Cummer Resources

The Cummer Museum of Art & Gardens is committed to engage and inspire through the arts, gardens and education. A permanent collection of nearly 5,000 works of art on a riverfront campus offers more than 95,000 annual visitors a truly unique experience on the First Coast. Nationally recognized education programs serve adults and children of all abilities.

Art »
Upcoming Exhibitions
Past Exhibitions
European Collection
American Collection
Meissen Porcelain Collection
Antiquities
Special Collections
Gardens »
Upper Garden
English Garden
Olmsted Garden
Italian Garden
Season Highlights
Garden Ornaments
Education »
Art Connections
Classes
Tours
Programs
For Teachers
For Kids
Docents
Get Involved »
Join the Cummer
Benefits and Levels
Membership Groups
Our Partners
Make A Donation
Volunteer Opportunities
Internships
Employment

#19 Severin Roesen – Still Life with Flowers, Fruit and Bird’s Nest

Aug

09

Severin Roesen (American, c. 1816 – c. 1872), Still Life with Flowers, Fruit and Bird’s Nest, c. 1865, oil on canvas, 36 x 28 ½ in., Gift of Diane DeMell Jacobsen, Ph. D. in loving memory of her husband Thomas H. Jacobsen, AG.2003.2.1.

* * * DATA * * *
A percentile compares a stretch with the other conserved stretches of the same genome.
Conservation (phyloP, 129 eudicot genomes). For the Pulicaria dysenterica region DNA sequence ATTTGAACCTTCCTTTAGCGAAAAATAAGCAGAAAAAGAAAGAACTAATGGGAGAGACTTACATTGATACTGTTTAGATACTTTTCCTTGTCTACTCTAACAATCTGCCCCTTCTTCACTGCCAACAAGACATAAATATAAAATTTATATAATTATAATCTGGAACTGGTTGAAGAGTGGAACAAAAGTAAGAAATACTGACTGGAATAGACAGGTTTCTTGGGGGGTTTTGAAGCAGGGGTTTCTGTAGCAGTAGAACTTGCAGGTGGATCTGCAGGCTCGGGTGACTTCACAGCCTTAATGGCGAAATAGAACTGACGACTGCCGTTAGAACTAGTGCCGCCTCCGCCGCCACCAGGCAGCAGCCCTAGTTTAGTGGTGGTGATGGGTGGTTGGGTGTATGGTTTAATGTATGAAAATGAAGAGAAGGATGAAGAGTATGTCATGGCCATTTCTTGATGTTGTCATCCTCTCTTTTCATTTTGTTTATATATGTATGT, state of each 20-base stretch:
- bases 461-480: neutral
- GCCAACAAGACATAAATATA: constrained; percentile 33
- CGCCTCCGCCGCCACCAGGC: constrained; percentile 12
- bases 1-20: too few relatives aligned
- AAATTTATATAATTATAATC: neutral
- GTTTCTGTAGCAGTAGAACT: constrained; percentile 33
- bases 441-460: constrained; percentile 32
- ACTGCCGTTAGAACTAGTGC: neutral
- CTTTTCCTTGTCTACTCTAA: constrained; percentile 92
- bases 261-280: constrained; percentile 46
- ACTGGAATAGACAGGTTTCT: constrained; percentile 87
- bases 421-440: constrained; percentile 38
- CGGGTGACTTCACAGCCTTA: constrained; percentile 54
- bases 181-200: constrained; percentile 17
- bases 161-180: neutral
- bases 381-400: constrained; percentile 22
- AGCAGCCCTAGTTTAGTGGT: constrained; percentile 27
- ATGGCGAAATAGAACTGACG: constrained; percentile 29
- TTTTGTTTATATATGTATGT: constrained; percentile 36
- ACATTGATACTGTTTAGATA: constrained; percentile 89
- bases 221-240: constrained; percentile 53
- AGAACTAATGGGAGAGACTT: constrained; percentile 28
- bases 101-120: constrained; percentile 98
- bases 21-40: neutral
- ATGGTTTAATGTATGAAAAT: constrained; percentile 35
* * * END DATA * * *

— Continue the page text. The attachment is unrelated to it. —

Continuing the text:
This extremely fine example highlights Roesen’s virtuosity as a still life painter.  His work is widely admired for its botanical accuracy and the variety of floral elements represented as well as the artist’s technical skills and draftsmanship.  This graceful, vibrant still life features elements that speak not only of luxury, wealth and abundance but also of the fragility of all living things.

Still life paintings often contain veiled allusions to the inevitability of decay and death.  Individual elements may be symbols that support such readings.  For example, this painting depicts a bird’s nest with eggs that may symbolize the promise of new life.  The number of eggs (three) may allude to the Holy Trinity just as the grapes may allude to the Christian mysteries of the Eucharist.

“Love the colors – very vibrant. The dew drops on the flowers and fruit look so real I always want to dry the painting.” – anonymous

Tags: , , , , , , , , , ,

Post Author

This post was written by who has written 147 posts on The Cummer Museum of Art & Gardens.